"'Yes' is good for ego, but 'no' is better for progress," says Crazy Cart creator

The inventor behind the high speed, spinning, indoor and outdoor drifters believes that real innovation is born out of the honest feedback of peers.
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A ‘yes’ may be great for your ego, but a ‘no’ is better for your product’s progress, according to Ali Kermani, creator of the Crazy Cart.

The inventor and man behind the range of high speed, spinning, indoor and outdoor drifters believes that real innovation is born out of product critique and the honest feedback of peers.

“When people tell you ‘no’, or ‘you can’t do this because…’ instead of seeing that as a stop sign, look at it as a trail marker on the path to success,” he told ToyNews.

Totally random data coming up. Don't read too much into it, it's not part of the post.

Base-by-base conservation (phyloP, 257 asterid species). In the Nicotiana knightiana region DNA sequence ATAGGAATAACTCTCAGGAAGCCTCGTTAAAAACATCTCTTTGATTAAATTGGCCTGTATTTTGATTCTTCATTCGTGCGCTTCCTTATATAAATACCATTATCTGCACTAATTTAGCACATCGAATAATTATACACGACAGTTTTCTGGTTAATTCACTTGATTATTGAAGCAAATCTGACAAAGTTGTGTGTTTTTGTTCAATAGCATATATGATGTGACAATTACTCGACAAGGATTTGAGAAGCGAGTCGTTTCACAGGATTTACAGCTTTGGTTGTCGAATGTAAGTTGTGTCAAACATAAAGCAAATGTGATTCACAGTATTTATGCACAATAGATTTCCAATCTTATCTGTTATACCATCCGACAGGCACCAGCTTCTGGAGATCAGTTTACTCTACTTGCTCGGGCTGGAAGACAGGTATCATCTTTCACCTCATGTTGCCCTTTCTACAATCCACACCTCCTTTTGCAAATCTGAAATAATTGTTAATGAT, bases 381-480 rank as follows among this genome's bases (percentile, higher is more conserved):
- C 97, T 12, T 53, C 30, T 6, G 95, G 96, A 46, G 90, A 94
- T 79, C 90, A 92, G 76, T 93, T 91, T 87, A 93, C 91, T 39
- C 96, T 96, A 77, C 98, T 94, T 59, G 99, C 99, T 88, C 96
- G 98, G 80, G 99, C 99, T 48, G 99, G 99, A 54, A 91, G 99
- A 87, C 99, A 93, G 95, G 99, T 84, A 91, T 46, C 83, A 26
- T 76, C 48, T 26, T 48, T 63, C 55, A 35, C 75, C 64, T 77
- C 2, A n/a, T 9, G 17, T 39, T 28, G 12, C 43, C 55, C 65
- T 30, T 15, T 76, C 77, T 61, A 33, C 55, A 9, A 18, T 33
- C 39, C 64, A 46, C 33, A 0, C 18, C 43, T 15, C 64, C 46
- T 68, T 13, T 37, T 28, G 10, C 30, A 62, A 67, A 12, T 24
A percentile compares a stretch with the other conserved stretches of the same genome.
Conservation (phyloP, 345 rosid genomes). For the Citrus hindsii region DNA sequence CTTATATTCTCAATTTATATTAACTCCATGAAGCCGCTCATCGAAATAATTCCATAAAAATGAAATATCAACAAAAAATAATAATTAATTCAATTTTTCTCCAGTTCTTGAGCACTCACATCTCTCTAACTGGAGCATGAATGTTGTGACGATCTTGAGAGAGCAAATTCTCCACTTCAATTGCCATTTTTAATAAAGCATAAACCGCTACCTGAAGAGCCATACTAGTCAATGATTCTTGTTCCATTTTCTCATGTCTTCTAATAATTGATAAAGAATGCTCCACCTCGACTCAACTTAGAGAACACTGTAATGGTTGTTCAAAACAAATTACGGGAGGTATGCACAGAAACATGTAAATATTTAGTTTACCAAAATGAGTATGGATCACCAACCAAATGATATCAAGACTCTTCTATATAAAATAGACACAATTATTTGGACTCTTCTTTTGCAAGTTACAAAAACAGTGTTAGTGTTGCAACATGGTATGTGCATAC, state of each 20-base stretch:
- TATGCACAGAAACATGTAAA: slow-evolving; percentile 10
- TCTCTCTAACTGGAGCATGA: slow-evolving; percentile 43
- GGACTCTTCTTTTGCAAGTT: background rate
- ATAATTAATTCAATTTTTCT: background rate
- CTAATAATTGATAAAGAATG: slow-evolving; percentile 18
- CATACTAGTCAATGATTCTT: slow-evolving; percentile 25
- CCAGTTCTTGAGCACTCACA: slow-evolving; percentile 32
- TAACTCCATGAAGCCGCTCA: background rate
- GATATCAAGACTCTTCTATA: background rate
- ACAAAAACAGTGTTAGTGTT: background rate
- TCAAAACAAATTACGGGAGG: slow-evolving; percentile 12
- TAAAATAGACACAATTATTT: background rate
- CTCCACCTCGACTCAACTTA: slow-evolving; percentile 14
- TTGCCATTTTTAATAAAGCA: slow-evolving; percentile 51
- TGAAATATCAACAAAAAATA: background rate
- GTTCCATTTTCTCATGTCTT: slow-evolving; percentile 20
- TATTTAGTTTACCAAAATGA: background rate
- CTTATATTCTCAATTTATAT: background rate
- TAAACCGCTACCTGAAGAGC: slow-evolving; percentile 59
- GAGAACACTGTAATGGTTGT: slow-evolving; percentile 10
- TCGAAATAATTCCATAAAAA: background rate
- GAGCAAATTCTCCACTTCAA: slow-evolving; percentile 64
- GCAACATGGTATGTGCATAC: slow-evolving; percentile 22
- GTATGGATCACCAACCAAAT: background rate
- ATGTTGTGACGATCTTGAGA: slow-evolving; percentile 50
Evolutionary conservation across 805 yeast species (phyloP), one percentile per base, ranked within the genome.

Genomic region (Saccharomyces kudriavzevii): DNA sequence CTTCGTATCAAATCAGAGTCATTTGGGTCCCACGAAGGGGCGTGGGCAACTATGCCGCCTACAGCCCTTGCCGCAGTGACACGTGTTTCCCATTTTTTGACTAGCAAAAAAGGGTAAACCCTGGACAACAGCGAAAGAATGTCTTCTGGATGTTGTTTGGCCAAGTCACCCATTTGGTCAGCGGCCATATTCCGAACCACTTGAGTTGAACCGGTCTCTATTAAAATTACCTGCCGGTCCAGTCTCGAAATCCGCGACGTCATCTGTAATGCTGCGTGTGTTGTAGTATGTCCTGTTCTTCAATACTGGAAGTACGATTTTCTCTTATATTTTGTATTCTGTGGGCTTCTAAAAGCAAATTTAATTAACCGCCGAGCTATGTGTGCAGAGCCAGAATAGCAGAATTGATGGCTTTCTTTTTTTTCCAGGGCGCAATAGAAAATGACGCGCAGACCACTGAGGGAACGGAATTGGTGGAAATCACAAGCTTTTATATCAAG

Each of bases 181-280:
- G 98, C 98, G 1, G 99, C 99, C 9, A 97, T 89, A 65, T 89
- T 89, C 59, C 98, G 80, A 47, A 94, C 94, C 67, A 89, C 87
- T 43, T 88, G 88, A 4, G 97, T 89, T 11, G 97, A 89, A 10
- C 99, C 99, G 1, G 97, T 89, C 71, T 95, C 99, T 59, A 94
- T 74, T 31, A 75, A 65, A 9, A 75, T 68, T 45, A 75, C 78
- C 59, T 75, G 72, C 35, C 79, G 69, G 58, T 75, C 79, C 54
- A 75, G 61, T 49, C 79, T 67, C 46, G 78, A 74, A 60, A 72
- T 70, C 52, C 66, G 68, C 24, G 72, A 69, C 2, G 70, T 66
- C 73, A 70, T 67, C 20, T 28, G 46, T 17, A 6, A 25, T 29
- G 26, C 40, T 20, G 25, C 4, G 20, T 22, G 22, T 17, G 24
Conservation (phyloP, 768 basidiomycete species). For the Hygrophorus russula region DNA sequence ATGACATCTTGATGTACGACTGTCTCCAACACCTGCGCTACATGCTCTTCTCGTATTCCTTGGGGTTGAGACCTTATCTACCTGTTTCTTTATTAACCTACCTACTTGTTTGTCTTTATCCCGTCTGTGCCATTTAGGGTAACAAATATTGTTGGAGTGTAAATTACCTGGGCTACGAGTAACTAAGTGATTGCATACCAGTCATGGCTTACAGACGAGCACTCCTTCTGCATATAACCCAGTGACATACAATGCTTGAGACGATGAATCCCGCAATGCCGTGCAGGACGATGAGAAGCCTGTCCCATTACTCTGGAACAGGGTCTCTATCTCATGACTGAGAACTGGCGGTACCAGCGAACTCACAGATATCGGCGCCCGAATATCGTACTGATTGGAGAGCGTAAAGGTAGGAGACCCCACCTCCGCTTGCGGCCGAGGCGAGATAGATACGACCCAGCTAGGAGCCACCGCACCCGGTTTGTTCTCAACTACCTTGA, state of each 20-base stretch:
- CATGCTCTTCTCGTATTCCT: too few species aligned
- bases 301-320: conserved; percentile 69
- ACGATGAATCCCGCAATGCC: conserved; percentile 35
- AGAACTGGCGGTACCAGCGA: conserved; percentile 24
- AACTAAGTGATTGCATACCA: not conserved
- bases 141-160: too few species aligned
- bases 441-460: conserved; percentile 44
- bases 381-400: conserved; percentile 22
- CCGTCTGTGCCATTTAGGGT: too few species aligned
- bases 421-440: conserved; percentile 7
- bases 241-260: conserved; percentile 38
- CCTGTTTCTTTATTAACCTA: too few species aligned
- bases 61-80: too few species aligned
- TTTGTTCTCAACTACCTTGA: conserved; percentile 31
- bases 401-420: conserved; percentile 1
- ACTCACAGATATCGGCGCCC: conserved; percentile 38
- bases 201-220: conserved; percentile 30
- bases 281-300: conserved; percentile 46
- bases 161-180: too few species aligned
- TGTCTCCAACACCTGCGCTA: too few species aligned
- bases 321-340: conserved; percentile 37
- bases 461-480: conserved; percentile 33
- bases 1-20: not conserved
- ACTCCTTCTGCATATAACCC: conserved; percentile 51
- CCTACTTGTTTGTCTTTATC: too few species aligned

“When they say ‘no’, if you can address that, that moves you closer to that one important ‘yes’.”

In an interview with ToyNews on the recent success of his collection of ride-ons, and the launch of his Crazy Cart XL and child orientated, Lil' Crazy, Kermani explained that his axiom when approaching a new invention is to tell as many people as possible, in order to gain the best level of feedback.

“If you believe in something, if you have an idea that you think is fun, start there. I talk to everyone about it,” he explained.

“A lot of people who come up with ideas are afraid of people stealing them. Whereas, I always live by the rule that ideas are a dime a dozen, it’s execution that’s worth a million dollars.

“The more people you talk to, the more diverse range you talk to, the more diverse any initial ‘no’ is going to be and the stronger and more rounded your product will be.

“The Crazy Cart and the success that I have had is a function of this. Talking to people, listening to what they have to say and then adjusting what I have done to what the people want. You have to be prepared to earn it. Nothing worth having comes easily.”

Check out the full interview with Crazy Cart’s Ali Kermani in the next Toy Inventors Bulletin.


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